The University of Manchester Library has investigated and arranged discounts on several publisher's APCs for University authors. For further information about these discounts visit our Institutional APC deals page.
How do I pay an Article Processing Charge (APC)?
If your research is wholly or partly funded by Research Councils UK (RCUK) or one of the Charity Open Access Fund(COAF) partners you can apply for an APC to be paid from the OA funds allocated to the University of Manchester.
Journal and conference papers that have been accepted for publication are eligible for these funds, but publications must satisfy criteria specified by RCUK and COAF.
To request funding visit the Request Open Access funding web page. You will be informed within 48 hours if your request has been approved. Library staff will advise requesters of the payment procedure for the relevant publisher.
NB If your research is funded by other means and you have APC funds available you should make direct payments to your publisher.
Is there a fund to pay Article Processing Charges (APCs) at the University of Manchester?
Yes. The Open Access (OA) funds currently available at the University are,
- RCUK block grant
- Charity Open Access Fund (COAF)
- Library Open Access Fund (LOAF)*
The funding received from RCUK and COAF are annual allocations and we cannot guarantee that monies will be available for the whole of the 2014-15 academic year. Faculties and schools will be informed of expenditure against these allocations at regular intervals.
* LOAF was launched in October 2014 and is currently operating as a pilot funding scheme.
How do I request payment of an Article Processing Charge (APC)?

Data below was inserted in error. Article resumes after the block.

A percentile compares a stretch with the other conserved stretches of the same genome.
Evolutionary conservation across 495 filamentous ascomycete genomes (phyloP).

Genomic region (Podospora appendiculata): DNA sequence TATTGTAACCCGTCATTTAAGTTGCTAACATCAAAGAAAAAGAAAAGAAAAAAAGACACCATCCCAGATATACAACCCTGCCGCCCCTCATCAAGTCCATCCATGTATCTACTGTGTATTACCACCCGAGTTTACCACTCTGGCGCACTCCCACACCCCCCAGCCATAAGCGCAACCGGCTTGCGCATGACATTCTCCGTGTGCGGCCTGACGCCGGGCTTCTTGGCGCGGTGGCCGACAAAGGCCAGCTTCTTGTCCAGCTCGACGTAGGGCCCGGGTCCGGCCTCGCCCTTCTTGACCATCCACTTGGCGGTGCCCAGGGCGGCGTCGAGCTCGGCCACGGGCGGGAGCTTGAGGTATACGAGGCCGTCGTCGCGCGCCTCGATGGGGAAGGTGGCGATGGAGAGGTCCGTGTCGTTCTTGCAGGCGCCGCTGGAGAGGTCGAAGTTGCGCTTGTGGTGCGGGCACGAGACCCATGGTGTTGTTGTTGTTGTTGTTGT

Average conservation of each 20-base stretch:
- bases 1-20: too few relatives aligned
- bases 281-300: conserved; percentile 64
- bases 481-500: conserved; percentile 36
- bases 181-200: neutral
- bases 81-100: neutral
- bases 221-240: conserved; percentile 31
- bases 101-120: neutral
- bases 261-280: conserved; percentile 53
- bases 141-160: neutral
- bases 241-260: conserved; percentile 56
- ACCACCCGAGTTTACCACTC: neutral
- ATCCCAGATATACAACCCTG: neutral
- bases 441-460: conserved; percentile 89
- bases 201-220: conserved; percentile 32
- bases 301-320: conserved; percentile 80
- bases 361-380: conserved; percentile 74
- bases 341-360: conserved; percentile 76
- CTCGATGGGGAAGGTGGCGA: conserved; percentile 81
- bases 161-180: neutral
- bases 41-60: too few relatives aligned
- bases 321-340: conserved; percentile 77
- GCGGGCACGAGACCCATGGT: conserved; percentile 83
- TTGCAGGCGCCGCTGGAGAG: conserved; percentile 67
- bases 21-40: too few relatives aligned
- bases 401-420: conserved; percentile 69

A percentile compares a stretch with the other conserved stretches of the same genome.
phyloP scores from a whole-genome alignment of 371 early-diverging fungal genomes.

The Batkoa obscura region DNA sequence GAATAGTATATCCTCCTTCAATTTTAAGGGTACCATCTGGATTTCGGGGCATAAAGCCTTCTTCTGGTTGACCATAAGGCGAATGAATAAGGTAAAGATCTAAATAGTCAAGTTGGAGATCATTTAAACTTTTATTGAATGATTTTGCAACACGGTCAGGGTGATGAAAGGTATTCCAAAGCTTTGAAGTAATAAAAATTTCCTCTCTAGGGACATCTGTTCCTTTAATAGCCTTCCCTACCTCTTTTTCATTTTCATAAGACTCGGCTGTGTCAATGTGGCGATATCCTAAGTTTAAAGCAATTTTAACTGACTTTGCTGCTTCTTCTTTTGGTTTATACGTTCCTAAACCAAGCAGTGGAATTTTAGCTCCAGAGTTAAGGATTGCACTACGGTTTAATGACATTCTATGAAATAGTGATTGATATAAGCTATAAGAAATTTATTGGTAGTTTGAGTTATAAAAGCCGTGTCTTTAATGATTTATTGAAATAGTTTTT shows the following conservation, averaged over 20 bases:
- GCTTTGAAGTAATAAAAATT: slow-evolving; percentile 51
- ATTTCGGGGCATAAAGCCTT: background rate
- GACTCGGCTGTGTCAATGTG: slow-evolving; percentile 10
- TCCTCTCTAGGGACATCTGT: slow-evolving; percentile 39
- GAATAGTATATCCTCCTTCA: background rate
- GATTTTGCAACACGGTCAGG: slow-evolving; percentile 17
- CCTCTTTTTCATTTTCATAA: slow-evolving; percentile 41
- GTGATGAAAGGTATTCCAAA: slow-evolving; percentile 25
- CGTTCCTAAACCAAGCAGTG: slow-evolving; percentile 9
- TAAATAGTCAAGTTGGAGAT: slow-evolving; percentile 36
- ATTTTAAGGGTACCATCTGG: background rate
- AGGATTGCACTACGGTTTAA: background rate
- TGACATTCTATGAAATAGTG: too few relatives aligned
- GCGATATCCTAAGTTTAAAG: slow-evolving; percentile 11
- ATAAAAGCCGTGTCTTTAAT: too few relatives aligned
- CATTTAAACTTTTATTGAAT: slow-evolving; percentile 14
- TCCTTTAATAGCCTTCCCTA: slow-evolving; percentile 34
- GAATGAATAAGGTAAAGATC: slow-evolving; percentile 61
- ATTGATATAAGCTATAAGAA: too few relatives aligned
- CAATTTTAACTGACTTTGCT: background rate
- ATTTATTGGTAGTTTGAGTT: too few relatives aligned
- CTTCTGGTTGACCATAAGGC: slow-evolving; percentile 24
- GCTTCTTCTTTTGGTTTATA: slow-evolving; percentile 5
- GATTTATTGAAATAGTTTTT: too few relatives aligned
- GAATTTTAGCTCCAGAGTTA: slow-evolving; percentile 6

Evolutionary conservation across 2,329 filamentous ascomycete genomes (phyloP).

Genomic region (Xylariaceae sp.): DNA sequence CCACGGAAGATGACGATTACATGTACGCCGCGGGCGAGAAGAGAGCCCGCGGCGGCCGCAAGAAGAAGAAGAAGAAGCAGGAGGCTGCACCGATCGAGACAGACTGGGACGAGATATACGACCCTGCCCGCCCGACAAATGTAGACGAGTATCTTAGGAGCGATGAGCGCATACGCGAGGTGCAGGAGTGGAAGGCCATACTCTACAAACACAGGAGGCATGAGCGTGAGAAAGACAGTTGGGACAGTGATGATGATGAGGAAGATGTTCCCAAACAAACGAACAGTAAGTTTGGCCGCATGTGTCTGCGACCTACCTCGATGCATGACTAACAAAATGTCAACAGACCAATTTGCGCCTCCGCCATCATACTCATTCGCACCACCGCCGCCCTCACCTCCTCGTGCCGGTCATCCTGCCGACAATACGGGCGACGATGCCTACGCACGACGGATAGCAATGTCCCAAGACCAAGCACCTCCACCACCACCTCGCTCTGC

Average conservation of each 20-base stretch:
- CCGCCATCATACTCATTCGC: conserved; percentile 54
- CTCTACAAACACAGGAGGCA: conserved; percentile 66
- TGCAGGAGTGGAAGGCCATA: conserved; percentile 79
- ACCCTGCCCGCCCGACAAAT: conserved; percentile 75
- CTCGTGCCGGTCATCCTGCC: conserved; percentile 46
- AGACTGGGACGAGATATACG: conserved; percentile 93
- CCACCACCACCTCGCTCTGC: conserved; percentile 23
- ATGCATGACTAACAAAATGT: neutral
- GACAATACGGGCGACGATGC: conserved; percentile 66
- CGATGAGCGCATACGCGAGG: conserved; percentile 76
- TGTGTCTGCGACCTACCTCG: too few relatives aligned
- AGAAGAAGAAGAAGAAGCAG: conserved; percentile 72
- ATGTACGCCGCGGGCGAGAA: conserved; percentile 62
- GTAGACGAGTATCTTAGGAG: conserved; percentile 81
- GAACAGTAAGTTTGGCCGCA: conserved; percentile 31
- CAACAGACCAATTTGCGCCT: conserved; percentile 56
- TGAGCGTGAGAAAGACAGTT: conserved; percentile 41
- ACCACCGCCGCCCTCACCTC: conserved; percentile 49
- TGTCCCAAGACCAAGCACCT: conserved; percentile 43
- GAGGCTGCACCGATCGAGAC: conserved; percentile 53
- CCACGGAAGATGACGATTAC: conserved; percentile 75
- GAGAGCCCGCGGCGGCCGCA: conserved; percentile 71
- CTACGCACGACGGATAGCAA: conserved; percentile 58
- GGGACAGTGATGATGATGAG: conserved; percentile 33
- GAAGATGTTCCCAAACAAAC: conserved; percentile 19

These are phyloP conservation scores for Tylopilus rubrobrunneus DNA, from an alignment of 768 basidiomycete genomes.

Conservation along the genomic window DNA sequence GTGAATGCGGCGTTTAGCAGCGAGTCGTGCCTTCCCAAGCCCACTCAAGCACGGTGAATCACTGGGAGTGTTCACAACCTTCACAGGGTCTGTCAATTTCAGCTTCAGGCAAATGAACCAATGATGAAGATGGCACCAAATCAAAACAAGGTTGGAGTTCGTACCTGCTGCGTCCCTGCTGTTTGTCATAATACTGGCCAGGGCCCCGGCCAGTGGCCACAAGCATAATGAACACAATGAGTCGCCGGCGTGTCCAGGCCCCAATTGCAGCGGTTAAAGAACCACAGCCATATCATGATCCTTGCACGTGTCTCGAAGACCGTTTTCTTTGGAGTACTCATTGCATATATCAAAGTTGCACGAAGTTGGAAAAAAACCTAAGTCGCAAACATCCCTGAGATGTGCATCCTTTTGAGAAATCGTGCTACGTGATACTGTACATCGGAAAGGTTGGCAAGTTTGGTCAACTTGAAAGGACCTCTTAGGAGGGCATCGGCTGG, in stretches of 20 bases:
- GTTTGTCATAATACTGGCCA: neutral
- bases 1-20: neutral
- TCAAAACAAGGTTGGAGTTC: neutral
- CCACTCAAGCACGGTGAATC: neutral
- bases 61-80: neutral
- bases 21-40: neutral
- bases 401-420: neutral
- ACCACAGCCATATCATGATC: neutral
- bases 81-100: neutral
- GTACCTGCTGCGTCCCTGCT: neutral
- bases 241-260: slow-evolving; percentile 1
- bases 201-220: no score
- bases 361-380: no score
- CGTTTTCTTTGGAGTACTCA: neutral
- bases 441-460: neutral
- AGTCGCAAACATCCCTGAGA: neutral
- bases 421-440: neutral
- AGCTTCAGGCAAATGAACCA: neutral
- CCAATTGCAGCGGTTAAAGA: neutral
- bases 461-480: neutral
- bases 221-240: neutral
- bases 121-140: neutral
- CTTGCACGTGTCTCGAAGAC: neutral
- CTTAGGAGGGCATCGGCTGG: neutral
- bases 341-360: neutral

Visit the Request Open Access funding web page
NB Requesters are required to include details of their internal funding code in the online request form for approval and monitoring purposes. If the relevant funding code does not appear in the drop-down list in the online form, please cancel the submission and send you APC request by email.
Can I get funding to pay for extra publishing charges, eg colour illustrations?
This will depend on your research funder. It is possible for Research Councils UK (RCUK) funded researchers to apply for payment of extra publishing charges. Allocation of funds is at the discretion of the Faculty or School.
How is the allocation of Article Processing Charges (APCs) decided at the University?
Decisions on allocation of APCs to individual research papers will be made at Faculty and/or School level.
The Research Councils UK (RCUK) block grant has been allocated to Faculties in proportion to the direct labour costs associated with RCUK funded research.
What if I can't afford the publisher's Article Processing Charge (APC)?
If you are unable to afford the publisher's APC:
- Use the Green Open Access option (if offered by the publisher)
- Consider discussing the option of a waiver with your publisher
- Contact the Library
Can I request an Article Processing Charge payment if I no longer work at the University of Manchester?
Yes. Where papers result from research funded by RCUK grants held at the University of Manchester researchers no longer employed by the University may still request an APC payment.
Can a student request an Article Processing Charge payment?
Researchers funded by RCUK or Wellcome Trust through a studentship or other award must comply with their funder's Open Access Policy and can request an APC payment from the University's funds.
Can I get a discount on the publisher's APC?
Yes, for certain publishers.
The University of Manchester Library has investigated and arranged discounts on several publishers' APCs for University authors. For further information about these discounts visit our Institutional APC deals page.
Questions about getting help
Where can I get help?
The Library provides a dedicated service to support Open Access enquiries.
- Tel: +44 (0)161 306 1517 (internal x61517)
- Email: firstname.lastname@example.org
Can we help?